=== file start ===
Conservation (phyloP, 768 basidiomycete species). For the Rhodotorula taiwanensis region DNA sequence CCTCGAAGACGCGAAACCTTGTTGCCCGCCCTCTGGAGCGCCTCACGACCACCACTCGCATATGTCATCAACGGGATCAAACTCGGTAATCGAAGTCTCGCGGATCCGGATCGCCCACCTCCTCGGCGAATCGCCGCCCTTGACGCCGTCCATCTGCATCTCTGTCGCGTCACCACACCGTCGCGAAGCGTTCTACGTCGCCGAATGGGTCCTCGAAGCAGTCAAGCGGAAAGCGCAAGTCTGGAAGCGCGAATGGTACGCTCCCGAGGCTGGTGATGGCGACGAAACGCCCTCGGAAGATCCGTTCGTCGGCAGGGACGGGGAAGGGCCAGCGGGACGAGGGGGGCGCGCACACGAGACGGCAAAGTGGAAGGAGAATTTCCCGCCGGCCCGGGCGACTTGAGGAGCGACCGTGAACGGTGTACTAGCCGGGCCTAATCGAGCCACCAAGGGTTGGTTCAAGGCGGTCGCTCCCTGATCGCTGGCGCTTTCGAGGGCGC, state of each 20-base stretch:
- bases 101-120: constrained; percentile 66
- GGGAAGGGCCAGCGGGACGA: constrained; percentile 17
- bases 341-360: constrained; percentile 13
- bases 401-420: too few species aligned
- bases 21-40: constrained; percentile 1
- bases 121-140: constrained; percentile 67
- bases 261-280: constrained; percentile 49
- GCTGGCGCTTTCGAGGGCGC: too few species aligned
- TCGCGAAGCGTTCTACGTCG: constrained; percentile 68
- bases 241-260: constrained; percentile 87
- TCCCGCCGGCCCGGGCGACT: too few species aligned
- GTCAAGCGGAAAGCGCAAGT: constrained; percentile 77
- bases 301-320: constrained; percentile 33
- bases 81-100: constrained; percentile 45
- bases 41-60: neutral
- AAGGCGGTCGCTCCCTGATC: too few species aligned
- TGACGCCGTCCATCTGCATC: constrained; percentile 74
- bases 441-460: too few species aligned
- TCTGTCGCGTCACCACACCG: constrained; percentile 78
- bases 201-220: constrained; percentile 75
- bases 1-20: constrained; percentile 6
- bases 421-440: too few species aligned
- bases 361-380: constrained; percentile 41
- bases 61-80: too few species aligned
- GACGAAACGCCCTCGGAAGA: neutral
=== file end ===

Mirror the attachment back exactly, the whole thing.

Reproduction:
Conservation (phyloP, 768 basidiomycete species). For the Rhodotorula taiwanensis region DNA sequence CCTCGAAGACGCGAAACCTTGTTGCCCGCCCTCTGGAGCGCCTCACGACCACCACTCGCATATGTCATCAACGGGATCAAACTCGGTAATCGAAGTCTCGCGGATCCGGATCGCCCACCTCCTCGGCGAATCGCCGCCCTTGACGCCGTCCATCTGCATCTCTGTCGCGTCACCACACCGTCGCGAAGCGTTCTACGTCGCCGAATGGGTCCTCGAAGCAGTCAAGCGGAAAGCGCAAGTCTGGAAGCGCGAATGGTACGCTCCCGAGGCTGGTGATGGCGACGAAACGCCCTCGGAAGATCCGTTCGTCGGCAGGGACGGGGAAGGGCCAGCGGGACGAGGGGGGCGCGCACACGAGACGGCAAAGTGGAAGGAGAATTTCCCGCCGGCCCGGGCGACTTGAGGAGCGACCGTGAACGGTGTACTAGCCGGGCCTAATCGAGCCACCAAGGGTTGGTTCAAGGCGGTCGCTCCCTGATCGCTGGCGCTTTCGAGGGCGC, state of each 20-base stretch:
- bases 101-120: constrained; percentile 66
- GGGAAGGGCCAGCGGGACGA: constrained; percentile 17
- bases 341-360: constrained; percentile 13
- bases 401-420: too few species aligned
- bases 21-40: constrained; percentile 1
- bases 121-140: constrained; percentile 67
- bases 261-280: constrained; percentile 49
- GCTGGCGCTTTCGAGGGCGC: too few species aligned
- TCGCGAAGCGTTCTACGTCG: constrained; percentile 68
- bases 241-260: constrained; percentile 87
- TCCCGCCGGCCCGGGCGACT: too few species aligned
- GTCAAGCGGAAAGCGCAAGT: constrained; percentile 77
- bases 301-320: constrained; percentile 33
- bases 81-100: constrained; percentile 45
- bases 41-60: neutral
- AAGGCGGTCGCTCCCTGATC: too few species aligned
- TGACGCCGTCCATCTGCATC: constrained; percentile 74
- bases 441-460: too few species aligned
- TCTGTCGCGTCACCACACCG: constrained; percentile 78
- bases 201-220: constrained; percentile 75
- bases 1-20: constrained; percentile 6
- bases 421-440: too few species aligned
- bases 361-380: constrained; percentile 41
- bases 61-80: too few species aligned
- GACGAAACGCCCTCGGAAGA: neutral